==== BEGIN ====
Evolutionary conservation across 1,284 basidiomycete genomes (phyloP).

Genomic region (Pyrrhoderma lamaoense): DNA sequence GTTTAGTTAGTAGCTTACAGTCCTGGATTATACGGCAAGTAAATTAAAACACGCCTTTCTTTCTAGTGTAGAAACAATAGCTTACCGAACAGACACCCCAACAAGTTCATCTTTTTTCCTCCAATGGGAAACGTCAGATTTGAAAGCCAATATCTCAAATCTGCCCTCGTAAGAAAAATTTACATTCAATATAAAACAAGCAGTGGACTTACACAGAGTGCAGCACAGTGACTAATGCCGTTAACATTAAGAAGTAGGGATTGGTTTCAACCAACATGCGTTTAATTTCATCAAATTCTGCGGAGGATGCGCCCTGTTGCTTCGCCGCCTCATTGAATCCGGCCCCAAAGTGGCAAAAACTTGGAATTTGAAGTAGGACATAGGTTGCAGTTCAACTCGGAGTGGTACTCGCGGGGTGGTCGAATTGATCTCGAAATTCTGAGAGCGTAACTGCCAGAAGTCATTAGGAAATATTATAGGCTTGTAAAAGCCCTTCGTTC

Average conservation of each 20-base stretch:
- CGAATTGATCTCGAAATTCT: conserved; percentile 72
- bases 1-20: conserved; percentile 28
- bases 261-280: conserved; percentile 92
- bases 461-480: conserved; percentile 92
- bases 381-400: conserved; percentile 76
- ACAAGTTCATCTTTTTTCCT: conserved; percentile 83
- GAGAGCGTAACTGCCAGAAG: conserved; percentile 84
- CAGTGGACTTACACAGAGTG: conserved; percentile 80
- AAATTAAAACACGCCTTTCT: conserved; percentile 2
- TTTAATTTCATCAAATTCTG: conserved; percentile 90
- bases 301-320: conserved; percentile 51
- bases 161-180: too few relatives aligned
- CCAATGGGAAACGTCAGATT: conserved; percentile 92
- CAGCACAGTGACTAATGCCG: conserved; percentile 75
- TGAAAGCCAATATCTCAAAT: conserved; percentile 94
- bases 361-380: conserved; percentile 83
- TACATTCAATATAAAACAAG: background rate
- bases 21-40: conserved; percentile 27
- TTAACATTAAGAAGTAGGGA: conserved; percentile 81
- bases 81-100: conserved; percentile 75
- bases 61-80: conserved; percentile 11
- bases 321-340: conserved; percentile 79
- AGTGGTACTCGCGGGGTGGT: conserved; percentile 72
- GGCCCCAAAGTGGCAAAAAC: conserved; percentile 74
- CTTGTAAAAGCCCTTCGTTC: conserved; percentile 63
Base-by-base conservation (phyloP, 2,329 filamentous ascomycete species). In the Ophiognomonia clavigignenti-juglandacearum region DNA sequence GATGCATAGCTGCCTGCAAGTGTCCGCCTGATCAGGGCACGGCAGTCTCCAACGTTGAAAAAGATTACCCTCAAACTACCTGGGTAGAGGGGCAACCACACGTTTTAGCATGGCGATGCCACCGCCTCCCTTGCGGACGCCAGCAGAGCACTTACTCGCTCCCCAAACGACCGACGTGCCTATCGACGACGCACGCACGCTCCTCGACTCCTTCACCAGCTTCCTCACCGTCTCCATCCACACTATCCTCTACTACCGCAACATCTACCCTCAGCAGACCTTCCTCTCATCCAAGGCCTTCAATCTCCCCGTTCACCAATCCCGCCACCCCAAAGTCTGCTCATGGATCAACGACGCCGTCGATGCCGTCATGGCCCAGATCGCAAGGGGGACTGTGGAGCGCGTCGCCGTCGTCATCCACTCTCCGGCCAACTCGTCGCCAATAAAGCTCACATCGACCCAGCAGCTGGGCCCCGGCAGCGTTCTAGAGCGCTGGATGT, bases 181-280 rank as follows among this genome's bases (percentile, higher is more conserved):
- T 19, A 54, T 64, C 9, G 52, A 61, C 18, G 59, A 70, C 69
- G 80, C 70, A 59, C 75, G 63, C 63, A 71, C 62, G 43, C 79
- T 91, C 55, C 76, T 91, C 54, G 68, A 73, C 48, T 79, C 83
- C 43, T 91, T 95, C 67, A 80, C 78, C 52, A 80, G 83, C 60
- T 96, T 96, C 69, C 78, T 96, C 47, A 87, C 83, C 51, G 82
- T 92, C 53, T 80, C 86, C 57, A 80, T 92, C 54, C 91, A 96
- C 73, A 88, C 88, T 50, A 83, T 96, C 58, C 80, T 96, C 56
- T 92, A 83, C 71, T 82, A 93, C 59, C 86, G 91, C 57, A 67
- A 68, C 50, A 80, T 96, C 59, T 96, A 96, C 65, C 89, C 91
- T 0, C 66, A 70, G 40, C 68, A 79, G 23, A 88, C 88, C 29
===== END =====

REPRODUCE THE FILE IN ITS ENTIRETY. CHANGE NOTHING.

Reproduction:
Evolutionary conservation across 1,284 basidiomycete genomes (phyloP).

Genomic region (Pyrrhoderma lamaoense): DNA sequence GTTTAGTTAGTAGCTTACAGTCCTGGATTATACGGCAAGTAAATTAAAACACGCCTTTCTTTCTAGTGTAGAAACAATAGCTTACCGAACAGACACCCCAACAAGTTCATCTTTTTTCCTCCAATGGGAAACGTCAGATTTGAAAGCCAATATCTCAAATCTGCCCTCGTAAGAAAAATTTACATTCAATATAAAACAAGCAGTGGACTTACACAGAGTGCAGCACAGTGACTAATGCCGTTAACATTAAGAAGTAGGGATTGGTTTCAACCAACATGCGTTTAATTTCATCAAATTCTGCGGAGGATGCGCCCTGTTGCTTCGCCGCCTCATTGAATCCGGCCCCAAAGTGGCAAAAACTTGGAATTTGAAGTAGGACATAGGTTGCAGTTCAACTCGGAGTGGTACTCGCGGGGTGGTCGAATTGATCTCGAAATTCTGAGAGCGTAACTGCCAGAAGTCATTAGGAAATATTATAGGCTTGTAAAAGCCCTTCGTTC

Average conservation of each 20-base stretch:
- CGAATTGATCTCGAAATTCT: conserved; percentile 72
- bases 1-20: conserved; percentile 28
- bases 261-280: conserved; percentile 92
- bases 461-480: conserved; percentile 92
- bases 381-400: conserved; percentile 76
- ACAAGTTCATCTTTTTTCCT: conserved; percentile 83
- GAGAGCGTAACTGCCAGAAG: conserved; percentile 84
- CAGTGGACTTACACAGAGTG: conserved; percentile 80
- AAATTAAAACACGCCTTTCT: conserved; percentile 2
- TTTAATTTCATCAAATTCTG: conserved; percentile 90
- bases 301-320: conserved; percentile 51
- bases 161-180: too few relatives aligned
- CCAATGGGAAACGTCAGATT: conserved; percentile 92
- CAGCACAGTGACTAATGCCG: conserved; percentile 75
- TGAAAGCCAATATCTCAAAT: conserved; percentile 94
- bases 361-380: conserved; percentile 83
- TACATTCAATATAAAACAAG: background rate
- bases 21-40: conserved; percentile 27
- TTAACATTAAGAAGTAGGGA: conserved; percentile 81
- bases 81-100: conserved; percentile 75
- bases 61-80: conserved; percentile 11
- bases 321-340: conserved; percentile 79
- AGTGGTACTCGCGGGGTGGT: conserved; percentile 72
- GGCCCCAAAGTGGCAAAAAC: conserved; percentile 74
- CTTGTAAAAGCCCTTCGTTC: conserved; percentile 63
Base-by-base conservation (phyloP, 2,329 filamentous ascomycete species). In the Ophiognomonia clavigignenti-juglandacearum region DNA sequence GATGCATAGCTGCCTGCAAGTGTCCGCCTGATCAGGGCACGGCAGTCTCCAACGTTGAAAAAGATTACCCTCAAACTACCTGGGTAGAGGGGCAACCACACGTTTTAGCATGGCGATGCCACCGCCTCCCTTGCGGACGCCAGCAGAGCACTTACTCGCTCCCCAAACGACCGACGTGCCTATCGACGACGCACGCACGCTCCTCGACTCCTTCACCAGCTTCCTCACCGTCTCCATCCACACTATCCTCTACTACCGCAACATCTACCCTCAGCAGACCTTCCTCTCATCCAAGGCCTTCAATCTCCCCGTTCACCAATCCCGCCACCCCAAAGTCTGCTCATGGATCAACGACGCCGTCGATGCCGTCATGGCCCAGATCGCAAGGGGGACTGTGGAGCGCGTCGCCGTCGTCATCCACTCTCCGGCCAACTCGTCGCCAATAAAGCTCACATCGACCCAGCAGCTGGGCCCCGGCAGCGTTCTAGAGCGCTGGATGT, bases 181-280 rank as follows among this genome's bases (percentile, higher is more conserved):
- T 19, A 54, T 64, C 9, G 52, A 61, C 18, G 59, A 70, C 69
- G 80, C 70, A 59, C 75, G 63, C 63, A 71, C 62, G 43, C 79
- T 91, C 55, C 76, T 91, C 54, G 68, A 73, C 48, T 79, C 83
- C 43, T 91, T 95, C 67, A 80, C 78, C 52, A 80, G 83, C 60
- T 96, T 96, C 69, C 78, T 96, C 47, A 87, C 83, C 51, G 82
- T 92, C 53, T 80, C 86, C 57, A 80, T 92, C 54, C 91, A 96
- C 73, A 88, C 88, T 50, A 83, T 96, C 58, C 80, T 96, C 56
- T 92, A 83, C 71, T 82, A 93, C 59, C 86, G 91, C 57, A 67
- A 68, C 50, A 80, T 96, C 59, T 96, A 96, C 65, C 89, C 91
- T 0, C 66, A 70, G 40, C 68, A 79, G 23, A 88, C 88, C 29